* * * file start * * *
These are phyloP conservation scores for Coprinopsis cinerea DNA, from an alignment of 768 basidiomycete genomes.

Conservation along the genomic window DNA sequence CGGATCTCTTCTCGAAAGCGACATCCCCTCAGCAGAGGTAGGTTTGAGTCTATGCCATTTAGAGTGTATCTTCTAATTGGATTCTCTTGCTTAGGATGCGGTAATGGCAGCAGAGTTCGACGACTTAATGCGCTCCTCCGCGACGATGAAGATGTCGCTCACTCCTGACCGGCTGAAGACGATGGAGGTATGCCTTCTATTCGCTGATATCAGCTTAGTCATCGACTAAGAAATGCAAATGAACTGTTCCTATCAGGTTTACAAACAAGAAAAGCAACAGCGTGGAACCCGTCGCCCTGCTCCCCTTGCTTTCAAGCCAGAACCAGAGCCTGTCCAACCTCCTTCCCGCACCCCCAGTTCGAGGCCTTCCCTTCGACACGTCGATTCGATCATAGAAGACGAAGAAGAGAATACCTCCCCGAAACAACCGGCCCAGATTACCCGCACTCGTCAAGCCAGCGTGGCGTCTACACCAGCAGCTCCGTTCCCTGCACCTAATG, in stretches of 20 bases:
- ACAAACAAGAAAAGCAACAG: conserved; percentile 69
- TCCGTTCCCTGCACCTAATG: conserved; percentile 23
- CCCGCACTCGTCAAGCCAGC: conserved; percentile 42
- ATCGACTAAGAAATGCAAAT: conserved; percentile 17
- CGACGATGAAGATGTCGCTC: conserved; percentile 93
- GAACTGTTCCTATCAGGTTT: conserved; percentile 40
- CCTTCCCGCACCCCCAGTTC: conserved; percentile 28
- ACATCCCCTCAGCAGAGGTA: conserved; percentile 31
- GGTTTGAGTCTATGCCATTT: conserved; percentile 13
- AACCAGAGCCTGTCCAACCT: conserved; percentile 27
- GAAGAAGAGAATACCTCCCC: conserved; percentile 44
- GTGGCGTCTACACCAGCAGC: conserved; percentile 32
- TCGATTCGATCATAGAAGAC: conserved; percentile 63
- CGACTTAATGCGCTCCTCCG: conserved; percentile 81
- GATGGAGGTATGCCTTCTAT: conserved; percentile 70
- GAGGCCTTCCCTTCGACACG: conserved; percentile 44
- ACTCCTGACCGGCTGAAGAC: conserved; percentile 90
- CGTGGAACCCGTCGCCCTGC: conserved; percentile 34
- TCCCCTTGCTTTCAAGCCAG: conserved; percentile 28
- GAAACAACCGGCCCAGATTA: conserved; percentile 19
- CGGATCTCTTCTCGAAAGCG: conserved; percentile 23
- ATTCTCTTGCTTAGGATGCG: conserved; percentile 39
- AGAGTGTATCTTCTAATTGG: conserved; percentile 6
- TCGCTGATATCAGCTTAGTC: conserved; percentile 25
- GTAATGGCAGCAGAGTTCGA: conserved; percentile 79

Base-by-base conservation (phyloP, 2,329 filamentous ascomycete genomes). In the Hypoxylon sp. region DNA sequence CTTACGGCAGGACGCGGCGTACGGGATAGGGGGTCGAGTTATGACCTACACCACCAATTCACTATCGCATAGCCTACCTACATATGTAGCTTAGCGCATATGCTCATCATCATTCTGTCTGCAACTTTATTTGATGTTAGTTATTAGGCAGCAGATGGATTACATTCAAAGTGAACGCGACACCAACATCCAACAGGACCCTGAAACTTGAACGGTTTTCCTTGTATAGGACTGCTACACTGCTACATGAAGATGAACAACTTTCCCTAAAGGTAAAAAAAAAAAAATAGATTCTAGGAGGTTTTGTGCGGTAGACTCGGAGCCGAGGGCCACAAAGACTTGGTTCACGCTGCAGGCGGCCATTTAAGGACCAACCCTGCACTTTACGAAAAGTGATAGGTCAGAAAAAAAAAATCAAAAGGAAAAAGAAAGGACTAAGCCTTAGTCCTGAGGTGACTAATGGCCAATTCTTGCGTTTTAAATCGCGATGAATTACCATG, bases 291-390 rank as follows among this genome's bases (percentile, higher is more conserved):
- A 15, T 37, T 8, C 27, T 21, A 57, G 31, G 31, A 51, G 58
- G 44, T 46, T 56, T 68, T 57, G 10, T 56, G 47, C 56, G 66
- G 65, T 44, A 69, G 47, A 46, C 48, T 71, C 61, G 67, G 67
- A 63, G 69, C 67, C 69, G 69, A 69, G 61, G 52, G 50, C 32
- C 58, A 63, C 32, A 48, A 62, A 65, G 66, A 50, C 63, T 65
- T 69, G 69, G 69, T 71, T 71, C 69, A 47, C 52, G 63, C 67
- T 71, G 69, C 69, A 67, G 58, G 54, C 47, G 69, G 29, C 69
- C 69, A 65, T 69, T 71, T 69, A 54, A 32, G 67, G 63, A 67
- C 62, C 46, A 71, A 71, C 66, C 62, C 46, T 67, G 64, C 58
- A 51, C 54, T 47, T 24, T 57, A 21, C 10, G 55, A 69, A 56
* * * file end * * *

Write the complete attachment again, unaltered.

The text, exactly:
These are phyloP conservation scores for Coprinopsis cinerea DNA, from an alignment of 768 basidiomycete genomes.

Conservation along the genomic window DNA sequence CGGATCTCTTCTCGAAAGCGACATCCCCTCAGCAGAGGTAGGTTTGAGTCTATGCCATTTAGAGTGTATCTTCTAATTGGATTCTCTTGCTTAGGATGCGGTAATGGCAGCAGAGTTCGACGACTTAATGCGCTCCTCCGCGACGATGAAGATGTCGCTCACTCCTGACCGGCTGAAGACGATGGAGGTATGCCTTCTATTCGCTGATATCAGCTTAGTCATCGACTAAGAAATGCAAATGAACTGTTCCTATCAGGTTTACAAACAAGAAAAGCAACAGCGTGGAACCCGTCGCCCTGCTCCCCTTGCTTTCAAGCCAGAACCAGAGCCTGTCCAACCTCCTTCCCGCACCCCCAGTTCGAGGCCTTCCCTTCGACACGTCGATTCGATCATAGAAGACGAAGAAGAGAATACCTCCCCGAAACAACCGGCCCAGATTACCCGCACTCGTCAAGCCAGCGTGGCGTCTACACCAGCAGCTCCGTTCCCTGCACCTAATG, in stretches of 20 bases:
- ACAAACAAGAAAAGCAACAG: conserved; percentile 69
- TCCGTTCCCTGCACCTAATG: conserved; percentile 23
- CCCGCACTCGTCAAGCCAGC: conserved; percentile 42
- ATCGACTAAGAAATGCAAAT: conserved; percentile 17
- CGACGATGAAGATGTCGCTC: conserved; percentile 93
- GAACTGTTCCTATCAGGTTT: conserved; percentile 40
- CCTTCCCGCACCCCCAGTTC: conserved; percentile 28
- ACATCCCCTCAGCAGAGGTA: conserved; percentile 31
- GGTTTGAGTCTATGCCATTT: conserved; percentile 13
- AACCAGAGCCTGTCCAACCT: conserved; percentile 27
- GAAGAAGAGAATACCTCCCC: conserved; percentile 44
- GTGGCGTCTACACCAGCAGC: conserved; percentile 32
- TCGATTCGATCATAGAAGAC: conserved; percentile 63
- CGACTTAATGCGCTCCTCCG: conserved; percentile 81
- GATGGAGGTATGCCTTCTAT: conserved; percentile 70
- GAGGCCTTCCCTTCGACACG: conserved; percentile 44
- ACTCCTGACCGGCTGAAGAC: conserved; percentile 90
- CGTGGAACCCGTCGCCCTGC: conserved; percentile 34
- TCCCCTTGCTTTCAAGCCAG: conserved; percentile 28
- GAAACAACCGGCCCAGATTA: conserved; percentile 19
- CGGATCTCTTCTCGAAAGCG: conserved; percentile 23
- ATTCTCTTGCTTAGGATGCG: conserved; percentile 39
- AGAGTGTATCTTCTAATTGG: conserved; percentile 6
- TCGCTGATATCAGCTTAGTC: conserved; percentile 25
- GTAATGGCAGCAGAGTTCGA: conserved; percentile 79

Base-by-base conservation (phyloP, 2,329 filamentous ascomycete genomes). In the Hypoxylon sp. region DNA sequence CTTACGGCAGGACGCGGCGTACGGGATAGGGGGTCGAGTTATGACCTACACCACCAATTCACTATCGCATAGCCTACCTACATATGTAGCTTAGCGCATATGCTCATCATCATTCTGTCTGCAACTTTATTTGATGTTAGTTATTAGGCAGCAGATGGATTACATTCAAAGTGAACGCGACACCAACATCCAACAGGACCCTGAAACTTGAACGGTTTTCCTTGTATAGGACTGCTACACTGCTACATGAAGATGAACAACTTTCCCTAAAGGTAAAAAAAAAAAAATAGATTCTAGGAGGTTTTGTGCGGTAGACTCGGAGCCGAGGGCCACAAAGACTTGGTTCACGCTGCAGGCGGCCATTTAAGGACCAACCCTGCACTTTACGAAAAGTGATAGGTCAGAAAAAAAAAATCAAAAGGAAAAAGAAAGGACTAAGCCTTAGTCCTGAGGTGACTAATGGCCAATTCTTGCGTTTTAAATCGCGATGAATTACCATG, bases 291-390 rank as follows among this genome's bases (percentile, higher is more conserved):
- A 15, T 37, T 8, C 27, T 21, A 57, G 31, G 31, A 51, G 58
- G 44, T 46, T 56, T 68, T 57, G 10, T 56, G 47, C 56, G 66
- G 65, T 44, A 69, G 47, A 46, C 48, T 71, C 61, G 67, G 67
- A 63, G 69, C 67, C 69, G 69, A 69, G 61, G 52, G 50, C 32
- C 58, A 63, C 32, A 48, A 62, A 65, G 66, A 50, C 63, T 65
- T 69, G 69, G 69, T 71, T 71, C 69, A 47, C 52, G 63, C 67
- T 71, G 69, C 69, A 67, G 58, G 54, C 47, G 69, G 29, C 69
- C 69, A 65, T 69, T 71, T 69, A 54, A 32, G 67, G 63, A 67
- C 62, C 46, A 71, A 71, C 66, C 62, C 46, T 67, G 64, C 58
- A 51, C 54, T 47, T 24, T 57, A 21, C 10, G 55, A 69, A 56